10 things to know about studying in Germany

Submitted by seeta.bhardwa@… on Mon, 05/23/2022 - 10:41

Germany is a popular destination for international students. The high standards of German universities allow students to develop contacts, expand their knowledge and refine their skills for their chosen career paths at the early stage of studying.

As well as all this, there is so much for students to do while in Germany – whether it’s visiting historical landmarks, exploring nature or sampling the local cuisine.

1. The cost of education

Germany offers education at its public universities for generally small tuition fees, and sometimes none. Each term or semester, international students are charged a small fee ranging from €100 to €300 and an administration fee, which is about €50. However, some universities do charge non-European Union students tuition fees, but these are usually still cheaper than other countries.

However, if you choose a programme at a private institution, you will be charged tuition fees just like students from the rest of Europe.

2. Not everyone needs a visa to study

Germany offers visa-free travel to students from select countries or areas including the EU, Australia, Canada, Japan and the United States. If you are from one of these exempt countries, you do not need to apply for a visa, but you will need a residence permit for any programmes lasting longer than 90 days.

If you do require a visa, there are three options. The language course visa, the student applicant visa and the student visa.

3. Learn the language

Whether your university course requires you to speak German or not, the ability to speak the language is a benefit when studying in Germany. Many people do speak some English; however, you will find it easier to immerse yourself in the country if you know entry-level vocabulary. Many universities offer lessons for international students, and you can also learn with a private tutor or online.

4. Finding accommodation can be tricky

Accommodation in Germany can be quite different from student accommodation in other countries. Not all universities provide student accommodation, so it is common for students to live in private accommodation alone or to share with other students.

It is common for international students to stay in temporary accommodation when they arrive. These include hostels, hotels and guest houses. This option allows students to begin their studies while they view the private accommodation nearby to select their permanent residence.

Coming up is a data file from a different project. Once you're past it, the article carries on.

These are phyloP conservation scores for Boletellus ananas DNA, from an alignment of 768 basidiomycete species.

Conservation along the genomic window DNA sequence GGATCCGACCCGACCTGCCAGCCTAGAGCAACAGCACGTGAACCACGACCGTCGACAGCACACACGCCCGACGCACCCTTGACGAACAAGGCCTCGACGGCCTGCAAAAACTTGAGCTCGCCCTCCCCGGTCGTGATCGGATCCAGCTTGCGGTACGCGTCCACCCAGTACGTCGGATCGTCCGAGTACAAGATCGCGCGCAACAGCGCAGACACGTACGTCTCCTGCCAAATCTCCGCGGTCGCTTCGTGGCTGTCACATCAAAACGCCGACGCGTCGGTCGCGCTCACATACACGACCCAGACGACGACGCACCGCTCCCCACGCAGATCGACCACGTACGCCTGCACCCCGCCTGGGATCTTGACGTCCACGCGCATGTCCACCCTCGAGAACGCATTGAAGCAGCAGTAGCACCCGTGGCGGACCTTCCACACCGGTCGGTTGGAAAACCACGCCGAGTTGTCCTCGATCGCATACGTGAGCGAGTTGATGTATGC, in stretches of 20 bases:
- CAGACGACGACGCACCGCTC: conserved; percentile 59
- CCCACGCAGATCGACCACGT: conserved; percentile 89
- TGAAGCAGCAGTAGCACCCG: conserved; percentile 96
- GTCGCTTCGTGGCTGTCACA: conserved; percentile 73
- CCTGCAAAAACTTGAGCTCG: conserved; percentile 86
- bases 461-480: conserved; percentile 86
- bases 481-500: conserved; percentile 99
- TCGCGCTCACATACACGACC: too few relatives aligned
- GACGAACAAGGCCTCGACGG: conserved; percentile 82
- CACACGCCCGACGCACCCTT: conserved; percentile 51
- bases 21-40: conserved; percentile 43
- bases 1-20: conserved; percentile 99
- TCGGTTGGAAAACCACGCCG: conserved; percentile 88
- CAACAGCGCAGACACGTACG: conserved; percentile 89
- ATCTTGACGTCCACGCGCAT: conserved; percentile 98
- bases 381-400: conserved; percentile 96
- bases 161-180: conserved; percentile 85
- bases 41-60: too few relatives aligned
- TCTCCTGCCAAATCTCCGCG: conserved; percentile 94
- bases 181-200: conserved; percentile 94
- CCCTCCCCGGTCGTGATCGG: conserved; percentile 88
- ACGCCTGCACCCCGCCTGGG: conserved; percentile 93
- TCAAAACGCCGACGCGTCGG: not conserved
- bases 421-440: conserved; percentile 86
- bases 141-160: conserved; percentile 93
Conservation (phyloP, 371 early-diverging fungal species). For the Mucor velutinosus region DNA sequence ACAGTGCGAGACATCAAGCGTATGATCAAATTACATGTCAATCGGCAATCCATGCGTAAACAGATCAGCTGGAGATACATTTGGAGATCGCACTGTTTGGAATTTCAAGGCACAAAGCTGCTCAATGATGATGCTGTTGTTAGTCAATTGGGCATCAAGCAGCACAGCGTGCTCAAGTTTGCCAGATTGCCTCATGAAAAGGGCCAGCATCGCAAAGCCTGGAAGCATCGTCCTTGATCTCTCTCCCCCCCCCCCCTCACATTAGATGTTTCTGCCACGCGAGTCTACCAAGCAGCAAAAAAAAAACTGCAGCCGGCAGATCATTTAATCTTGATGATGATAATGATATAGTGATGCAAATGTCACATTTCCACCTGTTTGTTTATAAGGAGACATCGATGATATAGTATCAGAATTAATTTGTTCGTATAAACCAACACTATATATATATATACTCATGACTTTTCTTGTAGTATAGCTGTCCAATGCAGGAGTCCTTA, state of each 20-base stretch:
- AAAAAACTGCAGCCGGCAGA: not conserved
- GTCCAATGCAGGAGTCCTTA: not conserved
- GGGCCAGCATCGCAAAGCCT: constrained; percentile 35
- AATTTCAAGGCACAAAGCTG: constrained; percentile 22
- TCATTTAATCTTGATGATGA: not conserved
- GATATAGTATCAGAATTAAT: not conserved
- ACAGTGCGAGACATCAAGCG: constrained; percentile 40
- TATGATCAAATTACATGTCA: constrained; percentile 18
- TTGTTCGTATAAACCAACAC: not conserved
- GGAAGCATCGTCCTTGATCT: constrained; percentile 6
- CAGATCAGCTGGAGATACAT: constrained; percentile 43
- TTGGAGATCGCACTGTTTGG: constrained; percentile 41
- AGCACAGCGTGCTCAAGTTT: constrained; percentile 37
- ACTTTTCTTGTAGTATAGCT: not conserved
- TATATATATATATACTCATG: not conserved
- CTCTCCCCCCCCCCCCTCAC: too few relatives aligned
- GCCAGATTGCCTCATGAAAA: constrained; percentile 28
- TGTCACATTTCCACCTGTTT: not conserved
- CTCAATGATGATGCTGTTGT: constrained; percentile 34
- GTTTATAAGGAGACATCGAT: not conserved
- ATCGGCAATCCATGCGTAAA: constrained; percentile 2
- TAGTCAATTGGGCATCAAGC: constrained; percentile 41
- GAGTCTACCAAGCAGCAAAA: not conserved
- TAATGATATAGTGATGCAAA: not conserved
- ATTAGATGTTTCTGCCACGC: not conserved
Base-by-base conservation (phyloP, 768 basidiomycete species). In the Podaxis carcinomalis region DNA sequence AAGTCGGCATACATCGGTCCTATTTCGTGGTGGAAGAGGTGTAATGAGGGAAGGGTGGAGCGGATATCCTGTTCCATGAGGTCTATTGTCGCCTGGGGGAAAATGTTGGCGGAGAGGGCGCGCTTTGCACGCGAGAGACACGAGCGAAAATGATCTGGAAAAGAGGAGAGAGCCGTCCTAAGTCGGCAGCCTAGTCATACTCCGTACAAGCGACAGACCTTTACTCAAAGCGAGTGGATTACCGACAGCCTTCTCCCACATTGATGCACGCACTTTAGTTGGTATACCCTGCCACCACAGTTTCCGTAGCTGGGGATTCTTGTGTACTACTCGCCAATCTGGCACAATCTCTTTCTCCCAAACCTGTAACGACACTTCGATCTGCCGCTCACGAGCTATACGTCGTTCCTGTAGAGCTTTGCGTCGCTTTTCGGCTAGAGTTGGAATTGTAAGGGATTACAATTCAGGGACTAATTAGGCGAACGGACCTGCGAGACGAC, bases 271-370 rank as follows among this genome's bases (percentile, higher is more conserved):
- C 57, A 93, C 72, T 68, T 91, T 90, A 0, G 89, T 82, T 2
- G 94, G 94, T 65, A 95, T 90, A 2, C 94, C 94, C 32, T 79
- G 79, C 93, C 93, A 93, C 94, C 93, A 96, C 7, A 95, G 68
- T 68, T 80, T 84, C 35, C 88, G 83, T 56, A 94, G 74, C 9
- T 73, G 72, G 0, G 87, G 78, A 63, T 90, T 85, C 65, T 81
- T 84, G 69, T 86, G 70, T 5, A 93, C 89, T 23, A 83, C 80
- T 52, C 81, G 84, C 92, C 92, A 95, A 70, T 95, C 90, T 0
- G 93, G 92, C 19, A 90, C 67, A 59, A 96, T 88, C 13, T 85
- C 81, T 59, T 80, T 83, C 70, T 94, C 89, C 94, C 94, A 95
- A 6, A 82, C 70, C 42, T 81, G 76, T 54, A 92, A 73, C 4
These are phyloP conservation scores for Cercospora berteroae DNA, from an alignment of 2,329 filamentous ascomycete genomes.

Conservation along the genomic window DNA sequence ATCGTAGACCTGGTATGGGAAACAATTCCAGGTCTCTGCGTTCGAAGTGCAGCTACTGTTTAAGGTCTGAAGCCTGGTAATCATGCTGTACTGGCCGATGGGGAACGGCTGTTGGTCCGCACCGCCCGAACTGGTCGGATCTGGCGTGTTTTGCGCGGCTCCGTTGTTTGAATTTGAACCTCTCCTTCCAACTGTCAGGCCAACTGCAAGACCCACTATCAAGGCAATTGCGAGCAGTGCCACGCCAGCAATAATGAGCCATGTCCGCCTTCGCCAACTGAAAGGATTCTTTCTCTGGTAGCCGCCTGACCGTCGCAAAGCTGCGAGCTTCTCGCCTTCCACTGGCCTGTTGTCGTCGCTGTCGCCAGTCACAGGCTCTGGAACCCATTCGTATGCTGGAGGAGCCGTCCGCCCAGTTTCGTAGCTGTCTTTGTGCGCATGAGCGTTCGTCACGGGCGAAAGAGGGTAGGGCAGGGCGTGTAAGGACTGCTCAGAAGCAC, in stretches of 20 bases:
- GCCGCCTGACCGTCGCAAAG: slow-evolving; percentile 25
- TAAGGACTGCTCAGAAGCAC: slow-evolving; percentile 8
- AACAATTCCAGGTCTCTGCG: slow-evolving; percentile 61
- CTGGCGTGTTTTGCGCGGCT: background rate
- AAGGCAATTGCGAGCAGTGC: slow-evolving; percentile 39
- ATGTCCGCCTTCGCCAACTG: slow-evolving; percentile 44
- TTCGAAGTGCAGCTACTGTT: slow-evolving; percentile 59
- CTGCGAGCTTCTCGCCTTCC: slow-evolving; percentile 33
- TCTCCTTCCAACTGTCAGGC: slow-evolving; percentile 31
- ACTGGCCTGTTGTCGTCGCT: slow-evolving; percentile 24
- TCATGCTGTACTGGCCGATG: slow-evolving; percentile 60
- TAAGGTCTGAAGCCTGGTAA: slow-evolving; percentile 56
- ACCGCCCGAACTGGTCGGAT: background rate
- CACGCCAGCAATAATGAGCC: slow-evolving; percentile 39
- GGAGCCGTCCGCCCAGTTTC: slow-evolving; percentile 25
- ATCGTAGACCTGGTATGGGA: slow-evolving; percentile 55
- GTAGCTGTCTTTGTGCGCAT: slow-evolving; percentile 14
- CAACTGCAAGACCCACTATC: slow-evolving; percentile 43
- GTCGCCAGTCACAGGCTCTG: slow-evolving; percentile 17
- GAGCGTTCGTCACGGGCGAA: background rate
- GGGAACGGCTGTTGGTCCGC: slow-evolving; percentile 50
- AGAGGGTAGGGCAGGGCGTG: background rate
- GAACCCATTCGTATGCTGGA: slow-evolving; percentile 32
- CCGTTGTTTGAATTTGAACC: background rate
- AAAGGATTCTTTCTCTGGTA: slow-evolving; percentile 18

5. Punctuality is important

In German culture, it is essential to be punctual. You will find that public transport will be on time, and it is often considered rude to arrive even a few minutes late.

So make sure that you plan your time in advance and ensure that you don’t run late for classes or social events.


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6. Healthcare insurance is required by law

It is required by law that everyone in Germany have health insurance, including international students. Most international students registered at a university in the country have the option to register with Germany’s public health insurance provider.

However, if you are over the age of 30, studying a language and preparatory course, completing your PhD or visiting as a guest scientist, you must register with private health insurance. Public healthcare costs between €100 and €115 per month. Private insurance can vary in price, so it is best to contact the insurance provider directly.

7. The cost of living is quite reasonable

International students may find that they need about €850 per month for living costs. Food, bills, transport and clothing are all priced very reasonably. The only large expense that students might find is monthly rent. However, if you are choosing to share accommodation with other students, this will also help to split the cost.

With the correct visa, international students also have the option to work part-time during their studies. In addition to the extra money students can make while working, they will also find this is a wonderful opportunity to develop their language skills, immerse themselves in the culture and meet new people.

8. Fairy-tale surroundings

Germany is the perfect mix of larger modern cities and smaller, idyllic towns. The towns of Marburg and Freiburg are filled with stunning castles and churches, while the bigger cities such as Berlin and Hamburg are full of art galleries, museums and bars.

Germany is a great country to explore as there is so much to see and many different places to experience.

9. The train system is brilliant

Following on from the previous point, Germany is a pretty easy to get around thanks to the brilliant train system. Trains are very punctual, there are good connections across the country and ticket prices can be quite reasonable.

You may find that you can get a student discount on train tickets, so take advantage and make sure you book day trips and weekends away to fully explore the country.

10. Food from around the world

Germany is a multicultural country, but it can often be tricky to find food from your home country. It is much easier in bigger cities such as Berlin, Hamburg, Munich and Frankfurt, which all have great food scenes including Turkish, Lebanese, Indian, Chinese and Thai restaurants.

However, this may be a great opportunity to try some well-known German dishes that might incorporate some of the flavours you are used to, such as currywurst and saurkraut.

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